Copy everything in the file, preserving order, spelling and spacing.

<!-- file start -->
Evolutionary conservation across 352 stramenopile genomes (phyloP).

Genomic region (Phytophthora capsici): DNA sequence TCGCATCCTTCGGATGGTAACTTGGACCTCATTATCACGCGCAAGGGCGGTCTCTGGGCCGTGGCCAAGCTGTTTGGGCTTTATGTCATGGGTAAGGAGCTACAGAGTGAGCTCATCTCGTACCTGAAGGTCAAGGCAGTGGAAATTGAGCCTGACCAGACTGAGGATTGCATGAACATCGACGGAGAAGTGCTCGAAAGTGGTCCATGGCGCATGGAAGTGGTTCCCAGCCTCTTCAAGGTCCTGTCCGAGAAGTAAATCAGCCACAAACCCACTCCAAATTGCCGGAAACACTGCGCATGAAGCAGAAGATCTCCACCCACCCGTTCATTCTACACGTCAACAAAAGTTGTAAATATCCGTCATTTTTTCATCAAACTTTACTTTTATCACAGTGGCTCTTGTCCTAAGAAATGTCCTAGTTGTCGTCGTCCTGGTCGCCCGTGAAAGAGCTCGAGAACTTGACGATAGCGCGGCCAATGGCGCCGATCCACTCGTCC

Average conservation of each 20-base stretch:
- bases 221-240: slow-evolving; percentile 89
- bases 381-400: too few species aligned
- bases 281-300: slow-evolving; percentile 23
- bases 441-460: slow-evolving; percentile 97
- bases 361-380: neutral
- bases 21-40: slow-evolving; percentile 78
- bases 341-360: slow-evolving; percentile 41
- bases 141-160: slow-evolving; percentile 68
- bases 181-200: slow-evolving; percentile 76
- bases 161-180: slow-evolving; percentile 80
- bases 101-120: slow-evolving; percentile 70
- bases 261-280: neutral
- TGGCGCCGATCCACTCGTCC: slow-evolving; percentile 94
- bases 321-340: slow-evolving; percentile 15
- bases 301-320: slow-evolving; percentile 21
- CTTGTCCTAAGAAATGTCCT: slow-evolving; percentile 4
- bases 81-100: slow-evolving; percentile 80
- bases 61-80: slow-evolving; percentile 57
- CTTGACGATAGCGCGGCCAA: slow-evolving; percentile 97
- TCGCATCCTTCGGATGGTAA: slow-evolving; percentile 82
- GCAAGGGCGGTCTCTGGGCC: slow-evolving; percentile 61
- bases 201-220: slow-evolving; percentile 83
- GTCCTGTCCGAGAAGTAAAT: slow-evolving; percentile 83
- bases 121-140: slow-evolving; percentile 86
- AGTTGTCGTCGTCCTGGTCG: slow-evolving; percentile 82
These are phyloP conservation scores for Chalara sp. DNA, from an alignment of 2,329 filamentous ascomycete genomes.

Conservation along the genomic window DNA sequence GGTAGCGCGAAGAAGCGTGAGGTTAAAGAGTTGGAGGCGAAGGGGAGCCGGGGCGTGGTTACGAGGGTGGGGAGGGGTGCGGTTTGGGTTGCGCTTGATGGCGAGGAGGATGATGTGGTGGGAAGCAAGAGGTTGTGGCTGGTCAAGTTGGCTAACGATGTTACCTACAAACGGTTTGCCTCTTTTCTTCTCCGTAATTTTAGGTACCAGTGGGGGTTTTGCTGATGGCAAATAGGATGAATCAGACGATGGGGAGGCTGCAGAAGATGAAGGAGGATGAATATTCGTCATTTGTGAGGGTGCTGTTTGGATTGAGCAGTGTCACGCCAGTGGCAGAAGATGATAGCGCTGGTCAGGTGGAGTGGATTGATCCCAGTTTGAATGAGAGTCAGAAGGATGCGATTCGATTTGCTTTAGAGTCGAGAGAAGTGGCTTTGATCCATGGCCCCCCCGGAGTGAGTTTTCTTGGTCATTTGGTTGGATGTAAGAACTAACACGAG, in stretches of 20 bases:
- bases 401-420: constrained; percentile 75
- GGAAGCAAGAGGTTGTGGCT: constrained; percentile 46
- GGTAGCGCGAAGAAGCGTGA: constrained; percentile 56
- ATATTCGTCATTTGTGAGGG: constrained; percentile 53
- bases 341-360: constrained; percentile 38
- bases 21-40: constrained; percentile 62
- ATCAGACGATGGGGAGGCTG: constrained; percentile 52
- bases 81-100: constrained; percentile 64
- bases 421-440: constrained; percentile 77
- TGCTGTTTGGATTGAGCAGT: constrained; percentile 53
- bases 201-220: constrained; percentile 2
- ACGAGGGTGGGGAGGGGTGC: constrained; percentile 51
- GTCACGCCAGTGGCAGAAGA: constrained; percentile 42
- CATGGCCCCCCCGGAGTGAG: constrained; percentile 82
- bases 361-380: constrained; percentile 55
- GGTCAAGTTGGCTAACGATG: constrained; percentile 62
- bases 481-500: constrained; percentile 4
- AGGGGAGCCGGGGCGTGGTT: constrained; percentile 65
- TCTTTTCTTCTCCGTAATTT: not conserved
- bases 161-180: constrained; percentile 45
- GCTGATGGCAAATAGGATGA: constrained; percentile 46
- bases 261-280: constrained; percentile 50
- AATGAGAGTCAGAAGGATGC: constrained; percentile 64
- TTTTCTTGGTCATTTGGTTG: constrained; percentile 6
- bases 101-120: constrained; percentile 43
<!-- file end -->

Evolutionary conservation across 352 stramenopile genomes (phyloP).

Genomic region (Phytophthora capsici): DNA sequence TCGCATCCTTCGGATGGTAACTTGGACCTCATTATCACGCGCAAGGGCGGTCTCTGGGCCGTGGCCAAGCTGTTTGGGCTTTATGTCATGGGTAAGGAGCTACAGAGTGAGCTCATCTCGTACCTGAAGGTCAAGGCAGTGGAAATTGAGCCTGACCAGACTGAGGATTGCATGAACATCGACGGAGAAGTGCTCGAAAGTGGTCCATGGCGCATGGAAGTGGTTCCCAGCCTCTTCAAGGTCCTGTCCGAGAAGTAAATCAGCCACAAACCCACTCCAAATTGCCGGAAACACTGCGCATGAAGCAGAAGATCTCCACCCACCCGTTCATTCTACACGTCAACAAAAGTTGTAAATATCCGTCATTTTTTCATCAAACTTTACTTTTATCACAGTGGCTCTTGTCCTAAGAAATGTCCTAGTTGTCGTCGTCCTGGTCGCCCGTGAAAGAGCTCGAGAACTTGACGATAGCGCGGCCAATGGCGCCGATCCACTCGTCC

Average conservation of each 20-base stretch:
- bases 221-240: slow-evolving; percentile 89
- bases 381-400: too few species aligned
- bases 281-300: slow-evolving; percentile 23
- bases 441-460: slow-evolving; percentile 97
- bases 361-380: neutral
- bases 21-40: slow-evolving; percentile 78
- bases 341-360: slow-evolving; percentile 41
- bases 141-160: slow-evolving; percentile 68
- bases 181-200: slow-evolving; percentile 76
- bases 161-180: slow-evolving; percentile 80
- bases 101-120: slow-evolving; percentile 70
- bases 261-280: neutral
- TGGCGCCGATCCACTCGTCC: slow-evolving; percentile 94
- bases 321-340: slow-evolving; percentile 15
- bases 301-320: slow-evolving; percentile 21
- CTTGTCCTAAGAAATGTCCT: slow-evolving; percentile 4
- bases 81-100: slow-evolving; percentile 80
- bases 61-80: slow-evolving; percentile 57
- CTTGACGATAGCGCGGCCAA: slow-evolving; percentile 97
- TCGCATCCTTCGGATGGTAA: slow-evolving; percentile 82
- GCAAGGGCGGTCTCTGGGCC: slow-evolving; percentile 61
- bases 201-220: slow-evolving; percentile 83
- GTCCTGTCCGAGAAGTAAAT: slow-evolving; percentile 83
- bases 121-140: slow-evolving; percentile 86
- AGTTGTCGTCGTCCTGGTCG: slow-evolving; percentile 82
These are phyloP conservation scores for Chalara sp. DNA, from an alignment of 2,329 filamentous ascomycete genomes.

Conservation along the genomic window DNA sequence GGTAGCGCGAAGAAGCGTGAGGTTAAAGAGTTGGAGGCGAAGGGGAGCCGGGGCGTGGTTACGAGGGTGGGGAGGGGTGCGGTTTGGGTTGCGCTTGATGGCGAGGAGGATGATGTGGTGGGAAGCAAGAGGTTGTGGCTGGTCAAGTTGGCTAACGATGTTACCTACAAACGGTTTGCCTCTTTTCTTCTCCGTAATTTTAGGTACCAGTGGGGGTTTTGCTGATGGCAAATAGGATGAATCAGACGATGGGGAGGCTGCAGAAGATGAAGGAGGATGAATATTCGTCATTTGTGAGGGTGCTGTTTGGATTGAGCAGTGTCACGCCAGTGGCAGAAGATGATAGCGCTGGTCAGGTGGAGTGGATTGATCCCAGTTTGAATGAGAGTCAGAAGGATGCGATTCGATTTGCTTTAGAGTCGAGAGAAGTGGCTTTGATCCATGGCCCCCCCGGAGTGAGTTTTCTTGGTCATTTGGTTGGATGTAAGAACTAACACGAG, in stretches of 20 bases:
- bases 401-420: constrained; percentile 75
- GGAAGCAAGAGGTTGTGGCT: constrained; percentile 46
- GGTAGCGCGAAGAAGCGTGA: constrained; percentile 56
- ATATTCGTCATTTGTGAGGG: constrained; percentile 53
- bases 341-360: constrained; percentile 38
- bases 21-40: constrained; percentile 62
- ATCAGACGATGGGGAGGCTG: constrained; percentile 52
- bases 81-100: constrained; percentile 64
- bases 421-440: constrained; percentile 77
- TGCTGTTTGGATTGAGCAGT: constrained; percentile 53
- bases 201-220: constrained; percentile 2
- ACGAGGGTGGGGAGGGGTGC: constrained; percentile 51
- GTCACGCCAGTGGCAGAAGA: constrained; percentile 42
- CATGGCCCCCCCGGAGTGAG: constrained; percentile 82
- bases 361-380: constrained; percentile 55
- GGTCAAGTTGGCTAACGATG: constrained; percentile 62
- bases 481-500: constrained; percentile 4
- AGGGGAGCCGGGGCGTGGTT: constrained; percentile 65
- TCTTTTCTTCTCCGTAATTT: not conserved
- bases 161-180: constrained; percentile 45
- GCTGATGGCAAATAGGATGA: constrained; percentile 46
- bases 261-280: constrained; percentile 50
- AATGAGAGTCAGAAGGATGC: constrained; percentile 64
- TTTTCTTGGTCATTTGGTTG: constrained; percentile 6
- bases 101-120: constrained; percentile 43